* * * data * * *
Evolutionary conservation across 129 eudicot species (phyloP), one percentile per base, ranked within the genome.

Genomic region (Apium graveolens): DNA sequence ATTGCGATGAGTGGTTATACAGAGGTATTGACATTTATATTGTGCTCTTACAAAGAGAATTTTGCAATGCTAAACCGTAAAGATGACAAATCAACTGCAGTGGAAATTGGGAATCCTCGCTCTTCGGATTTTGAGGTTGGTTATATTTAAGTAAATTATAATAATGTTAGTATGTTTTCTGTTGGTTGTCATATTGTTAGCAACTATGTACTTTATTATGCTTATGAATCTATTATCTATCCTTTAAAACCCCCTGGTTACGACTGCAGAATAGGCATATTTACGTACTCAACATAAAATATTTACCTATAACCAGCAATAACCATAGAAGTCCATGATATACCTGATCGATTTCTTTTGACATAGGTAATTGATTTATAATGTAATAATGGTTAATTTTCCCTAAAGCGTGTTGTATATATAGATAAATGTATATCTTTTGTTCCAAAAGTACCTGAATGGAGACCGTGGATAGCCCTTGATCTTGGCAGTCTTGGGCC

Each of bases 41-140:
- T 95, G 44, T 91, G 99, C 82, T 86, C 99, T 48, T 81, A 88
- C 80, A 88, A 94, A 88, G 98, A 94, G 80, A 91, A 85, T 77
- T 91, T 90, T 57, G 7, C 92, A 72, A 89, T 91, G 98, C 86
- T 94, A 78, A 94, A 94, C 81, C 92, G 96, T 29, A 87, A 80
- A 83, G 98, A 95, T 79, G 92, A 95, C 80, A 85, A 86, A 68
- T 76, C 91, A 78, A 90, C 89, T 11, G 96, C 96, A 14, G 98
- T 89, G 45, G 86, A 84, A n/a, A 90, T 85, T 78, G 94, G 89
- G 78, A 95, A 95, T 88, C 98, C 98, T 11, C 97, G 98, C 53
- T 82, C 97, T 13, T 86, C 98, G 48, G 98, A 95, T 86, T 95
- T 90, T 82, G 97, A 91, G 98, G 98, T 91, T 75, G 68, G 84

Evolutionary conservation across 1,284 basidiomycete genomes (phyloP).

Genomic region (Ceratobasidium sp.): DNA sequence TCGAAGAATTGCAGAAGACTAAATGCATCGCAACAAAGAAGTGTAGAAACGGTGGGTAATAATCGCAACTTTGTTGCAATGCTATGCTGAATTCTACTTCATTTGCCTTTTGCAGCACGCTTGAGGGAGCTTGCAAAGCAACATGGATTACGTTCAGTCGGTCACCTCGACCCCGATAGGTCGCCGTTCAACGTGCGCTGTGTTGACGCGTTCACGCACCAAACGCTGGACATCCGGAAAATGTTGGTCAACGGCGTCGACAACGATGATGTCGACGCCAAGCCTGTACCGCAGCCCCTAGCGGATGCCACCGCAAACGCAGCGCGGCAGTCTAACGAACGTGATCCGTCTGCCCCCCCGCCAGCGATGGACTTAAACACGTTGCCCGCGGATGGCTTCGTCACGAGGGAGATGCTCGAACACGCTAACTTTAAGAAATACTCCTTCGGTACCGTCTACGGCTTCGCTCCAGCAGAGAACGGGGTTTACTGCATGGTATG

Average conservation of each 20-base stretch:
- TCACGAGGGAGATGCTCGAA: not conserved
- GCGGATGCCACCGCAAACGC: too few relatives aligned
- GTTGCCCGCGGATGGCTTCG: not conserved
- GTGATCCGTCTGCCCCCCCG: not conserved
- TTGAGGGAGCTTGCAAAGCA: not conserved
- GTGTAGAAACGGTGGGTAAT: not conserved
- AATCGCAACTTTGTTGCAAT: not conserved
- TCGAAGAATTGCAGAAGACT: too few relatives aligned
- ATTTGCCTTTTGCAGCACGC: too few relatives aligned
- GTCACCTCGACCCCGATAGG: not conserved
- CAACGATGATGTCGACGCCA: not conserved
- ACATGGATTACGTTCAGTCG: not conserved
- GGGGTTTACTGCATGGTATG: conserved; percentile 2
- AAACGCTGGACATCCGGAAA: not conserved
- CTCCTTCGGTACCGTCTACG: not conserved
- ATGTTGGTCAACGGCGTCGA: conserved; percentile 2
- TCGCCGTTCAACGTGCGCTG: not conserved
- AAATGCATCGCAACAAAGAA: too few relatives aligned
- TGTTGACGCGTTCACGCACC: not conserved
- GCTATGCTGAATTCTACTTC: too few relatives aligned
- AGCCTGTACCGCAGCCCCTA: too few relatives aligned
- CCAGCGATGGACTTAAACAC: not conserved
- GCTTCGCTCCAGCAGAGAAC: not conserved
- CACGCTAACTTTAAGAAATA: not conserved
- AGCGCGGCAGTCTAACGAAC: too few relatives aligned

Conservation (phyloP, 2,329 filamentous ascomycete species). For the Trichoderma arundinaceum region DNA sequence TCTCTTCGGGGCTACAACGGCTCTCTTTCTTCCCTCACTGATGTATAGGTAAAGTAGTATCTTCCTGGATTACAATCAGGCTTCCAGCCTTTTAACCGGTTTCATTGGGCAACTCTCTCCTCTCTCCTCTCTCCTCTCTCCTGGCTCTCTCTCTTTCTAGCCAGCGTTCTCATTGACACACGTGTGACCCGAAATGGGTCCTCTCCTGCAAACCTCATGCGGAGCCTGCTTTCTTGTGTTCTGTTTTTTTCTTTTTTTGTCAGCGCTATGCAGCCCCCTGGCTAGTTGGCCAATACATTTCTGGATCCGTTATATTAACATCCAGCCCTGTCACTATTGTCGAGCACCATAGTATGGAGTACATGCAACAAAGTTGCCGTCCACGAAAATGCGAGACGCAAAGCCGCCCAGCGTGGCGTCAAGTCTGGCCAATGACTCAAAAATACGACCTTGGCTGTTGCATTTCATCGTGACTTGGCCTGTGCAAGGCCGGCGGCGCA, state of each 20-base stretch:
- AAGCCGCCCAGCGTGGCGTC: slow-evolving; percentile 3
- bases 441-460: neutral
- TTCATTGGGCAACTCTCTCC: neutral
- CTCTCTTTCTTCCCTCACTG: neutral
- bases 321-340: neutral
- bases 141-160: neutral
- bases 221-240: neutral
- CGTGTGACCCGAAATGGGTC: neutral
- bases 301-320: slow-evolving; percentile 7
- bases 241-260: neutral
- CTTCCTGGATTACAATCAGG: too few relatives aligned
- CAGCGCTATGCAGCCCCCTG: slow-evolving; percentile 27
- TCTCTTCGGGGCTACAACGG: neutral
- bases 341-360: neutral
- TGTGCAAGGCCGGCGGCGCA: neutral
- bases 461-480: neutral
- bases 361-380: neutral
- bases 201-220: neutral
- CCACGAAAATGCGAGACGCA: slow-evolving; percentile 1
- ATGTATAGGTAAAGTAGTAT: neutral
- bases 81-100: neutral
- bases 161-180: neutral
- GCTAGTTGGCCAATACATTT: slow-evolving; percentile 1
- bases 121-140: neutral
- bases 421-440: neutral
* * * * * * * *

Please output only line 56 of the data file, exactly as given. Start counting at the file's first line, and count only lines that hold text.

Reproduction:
- bases 341-360: neutral